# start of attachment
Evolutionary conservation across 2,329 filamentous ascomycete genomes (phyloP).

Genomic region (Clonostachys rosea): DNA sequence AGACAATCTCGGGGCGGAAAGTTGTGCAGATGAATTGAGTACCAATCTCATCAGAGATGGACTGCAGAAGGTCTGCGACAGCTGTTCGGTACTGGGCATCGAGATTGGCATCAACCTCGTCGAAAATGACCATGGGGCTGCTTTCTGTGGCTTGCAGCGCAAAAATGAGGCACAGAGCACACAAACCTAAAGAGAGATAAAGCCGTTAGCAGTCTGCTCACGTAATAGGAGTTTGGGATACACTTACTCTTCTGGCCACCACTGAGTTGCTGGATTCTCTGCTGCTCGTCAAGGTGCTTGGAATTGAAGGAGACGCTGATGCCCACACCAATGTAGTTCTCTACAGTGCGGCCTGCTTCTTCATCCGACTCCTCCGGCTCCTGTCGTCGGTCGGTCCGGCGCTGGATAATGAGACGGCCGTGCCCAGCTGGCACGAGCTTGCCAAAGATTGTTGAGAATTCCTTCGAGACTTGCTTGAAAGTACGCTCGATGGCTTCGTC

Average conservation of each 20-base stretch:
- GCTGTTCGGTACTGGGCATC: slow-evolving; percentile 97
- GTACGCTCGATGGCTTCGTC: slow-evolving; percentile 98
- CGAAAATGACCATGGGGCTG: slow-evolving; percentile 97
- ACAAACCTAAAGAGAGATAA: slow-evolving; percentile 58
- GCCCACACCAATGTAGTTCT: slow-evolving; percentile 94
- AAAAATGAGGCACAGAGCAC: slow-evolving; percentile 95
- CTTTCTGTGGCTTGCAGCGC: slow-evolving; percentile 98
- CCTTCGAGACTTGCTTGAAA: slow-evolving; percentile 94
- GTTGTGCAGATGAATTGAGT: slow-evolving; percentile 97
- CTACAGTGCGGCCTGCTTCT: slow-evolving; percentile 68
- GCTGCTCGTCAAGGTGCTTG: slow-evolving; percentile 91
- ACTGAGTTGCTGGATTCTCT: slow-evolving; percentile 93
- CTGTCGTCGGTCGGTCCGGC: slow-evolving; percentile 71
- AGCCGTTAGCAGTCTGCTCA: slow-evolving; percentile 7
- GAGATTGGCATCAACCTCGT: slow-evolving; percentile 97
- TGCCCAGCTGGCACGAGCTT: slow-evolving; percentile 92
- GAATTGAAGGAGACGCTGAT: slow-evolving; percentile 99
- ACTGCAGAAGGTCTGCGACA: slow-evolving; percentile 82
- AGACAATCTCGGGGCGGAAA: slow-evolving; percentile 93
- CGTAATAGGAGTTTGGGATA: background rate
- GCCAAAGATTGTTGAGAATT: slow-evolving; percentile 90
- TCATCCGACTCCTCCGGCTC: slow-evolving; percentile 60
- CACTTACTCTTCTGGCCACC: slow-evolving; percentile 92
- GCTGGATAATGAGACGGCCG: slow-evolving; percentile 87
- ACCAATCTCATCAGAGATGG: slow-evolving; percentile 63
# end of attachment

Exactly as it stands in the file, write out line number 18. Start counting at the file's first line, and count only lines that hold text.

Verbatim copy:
- GAGATTGGCATCAACCTCGT: slow-evolving; percentile 97